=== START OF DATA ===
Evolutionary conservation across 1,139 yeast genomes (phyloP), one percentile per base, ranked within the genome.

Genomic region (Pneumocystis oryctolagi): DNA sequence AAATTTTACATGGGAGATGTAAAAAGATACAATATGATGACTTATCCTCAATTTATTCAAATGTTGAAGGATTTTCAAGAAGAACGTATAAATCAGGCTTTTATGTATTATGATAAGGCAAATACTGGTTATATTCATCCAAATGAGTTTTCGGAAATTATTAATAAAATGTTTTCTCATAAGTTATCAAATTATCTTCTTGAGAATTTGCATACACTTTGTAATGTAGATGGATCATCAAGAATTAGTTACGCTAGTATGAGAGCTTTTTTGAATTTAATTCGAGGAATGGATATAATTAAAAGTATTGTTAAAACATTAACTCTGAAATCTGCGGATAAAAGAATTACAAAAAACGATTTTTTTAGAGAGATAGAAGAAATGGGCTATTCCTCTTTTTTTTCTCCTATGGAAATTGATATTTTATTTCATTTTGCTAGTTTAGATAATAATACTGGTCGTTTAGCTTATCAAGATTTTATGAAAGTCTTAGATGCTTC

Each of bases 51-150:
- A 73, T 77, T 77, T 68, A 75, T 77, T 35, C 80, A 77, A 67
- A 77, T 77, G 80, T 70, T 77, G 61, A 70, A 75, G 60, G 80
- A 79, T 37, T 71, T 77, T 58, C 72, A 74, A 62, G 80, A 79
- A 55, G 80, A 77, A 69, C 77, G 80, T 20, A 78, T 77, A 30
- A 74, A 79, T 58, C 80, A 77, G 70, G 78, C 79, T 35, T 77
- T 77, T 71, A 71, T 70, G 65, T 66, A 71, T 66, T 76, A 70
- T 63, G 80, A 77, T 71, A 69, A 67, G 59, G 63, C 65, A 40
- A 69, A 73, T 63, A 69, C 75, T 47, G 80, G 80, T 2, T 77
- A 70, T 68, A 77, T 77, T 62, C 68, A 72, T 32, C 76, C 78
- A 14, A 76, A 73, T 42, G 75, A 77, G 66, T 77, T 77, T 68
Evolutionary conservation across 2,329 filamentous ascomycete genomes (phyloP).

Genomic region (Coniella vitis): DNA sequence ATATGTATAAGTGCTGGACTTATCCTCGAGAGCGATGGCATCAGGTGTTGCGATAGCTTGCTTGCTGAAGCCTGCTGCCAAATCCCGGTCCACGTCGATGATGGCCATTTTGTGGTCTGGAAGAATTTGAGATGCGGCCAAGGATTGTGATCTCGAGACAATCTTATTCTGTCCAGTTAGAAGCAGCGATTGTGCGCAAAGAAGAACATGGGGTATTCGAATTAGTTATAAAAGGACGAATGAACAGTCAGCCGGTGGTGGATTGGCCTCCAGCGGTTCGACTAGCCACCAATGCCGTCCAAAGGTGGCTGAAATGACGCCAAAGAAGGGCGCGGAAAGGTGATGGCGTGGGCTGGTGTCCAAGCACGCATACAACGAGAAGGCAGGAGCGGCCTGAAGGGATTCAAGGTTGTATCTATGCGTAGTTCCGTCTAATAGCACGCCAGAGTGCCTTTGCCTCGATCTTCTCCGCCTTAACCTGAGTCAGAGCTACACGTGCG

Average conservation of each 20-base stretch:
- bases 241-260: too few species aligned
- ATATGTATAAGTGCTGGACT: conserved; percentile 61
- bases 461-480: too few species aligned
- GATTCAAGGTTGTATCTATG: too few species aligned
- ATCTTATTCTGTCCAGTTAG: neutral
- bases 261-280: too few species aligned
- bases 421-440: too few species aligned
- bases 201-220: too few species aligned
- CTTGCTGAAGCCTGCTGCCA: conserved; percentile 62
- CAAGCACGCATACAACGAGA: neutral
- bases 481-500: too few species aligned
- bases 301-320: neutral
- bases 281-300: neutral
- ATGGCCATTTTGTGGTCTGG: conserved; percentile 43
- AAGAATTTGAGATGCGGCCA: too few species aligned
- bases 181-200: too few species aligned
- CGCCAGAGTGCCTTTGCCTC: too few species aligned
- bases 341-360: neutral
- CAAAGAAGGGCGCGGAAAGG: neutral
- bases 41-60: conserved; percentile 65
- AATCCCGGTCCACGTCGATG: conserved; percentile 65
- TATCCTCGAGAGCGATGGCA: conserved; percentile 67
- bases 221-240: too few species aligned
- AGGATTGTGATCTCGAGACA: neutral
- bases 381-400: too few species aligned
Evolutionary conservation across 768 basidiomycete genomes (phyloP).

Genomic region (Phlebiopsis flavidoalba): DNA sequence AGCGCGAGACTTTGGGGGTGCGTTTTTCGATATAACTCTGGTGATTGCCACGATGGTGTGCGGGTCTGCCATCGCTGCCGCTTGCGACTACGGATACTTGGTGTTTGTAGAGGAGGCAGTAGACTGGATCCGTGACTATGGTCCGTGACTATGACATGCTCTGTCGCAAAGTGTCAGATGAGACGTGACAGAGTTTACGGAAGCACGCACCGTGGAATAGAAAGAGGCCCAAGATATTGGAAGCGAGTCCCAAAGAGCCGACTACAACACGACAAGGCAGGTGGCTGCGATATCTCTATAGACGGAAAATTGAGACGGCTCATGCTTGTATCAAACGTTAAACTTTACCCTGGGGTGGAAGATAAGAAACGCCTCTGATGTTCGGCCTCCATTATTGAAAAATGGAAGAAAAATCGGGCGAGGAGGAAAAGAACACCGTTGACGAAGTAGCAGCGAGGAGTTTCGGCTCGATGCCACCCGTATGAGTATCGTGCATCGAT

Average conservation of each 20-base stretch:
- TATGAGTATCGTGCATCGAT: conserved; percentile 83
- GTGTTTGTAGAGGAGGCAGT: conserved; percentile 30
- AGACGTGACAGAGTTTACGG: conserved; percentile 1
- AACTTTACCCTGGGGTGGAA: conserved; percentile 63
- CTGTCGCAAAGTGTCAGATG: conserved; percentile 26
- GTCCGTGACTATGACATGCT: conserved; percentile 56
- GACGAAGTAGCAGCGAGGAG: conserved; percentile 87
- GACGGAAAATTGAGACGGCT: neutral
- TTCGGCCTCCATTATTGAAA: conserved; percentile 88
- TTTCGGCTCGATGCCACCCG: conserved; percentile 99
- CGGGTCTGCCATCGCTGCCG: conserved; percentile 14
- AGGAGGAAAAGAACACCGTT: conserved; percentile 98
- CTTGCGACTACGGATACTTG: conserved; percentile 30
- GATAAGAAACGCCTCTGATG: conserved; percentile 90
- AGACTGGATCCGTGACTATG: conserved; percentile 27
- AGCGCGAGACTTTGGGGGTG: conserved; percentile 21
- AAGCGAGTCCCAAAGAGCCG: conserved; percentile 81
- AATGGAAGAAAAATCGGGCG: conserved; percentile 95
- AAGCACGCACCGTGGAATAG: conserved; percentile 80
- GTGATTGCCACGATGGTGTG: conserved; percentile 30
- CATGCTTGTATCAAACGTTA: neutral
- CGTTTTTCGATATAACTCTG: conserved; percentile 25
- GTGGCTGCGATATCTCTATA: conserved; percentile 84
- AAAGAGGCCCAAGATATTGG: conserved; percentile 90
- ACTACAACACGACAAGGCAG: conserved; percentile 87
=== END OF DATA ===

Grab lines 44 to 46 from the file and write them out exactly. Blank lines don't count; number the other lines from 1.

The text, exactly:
Average conservation of each 20-base stretch:
- TATGAGTATCGTGCATCGAT: conserved; percentile 83
- GTGTTTGTAGAGGAGGCAGT: conserved; percentile 30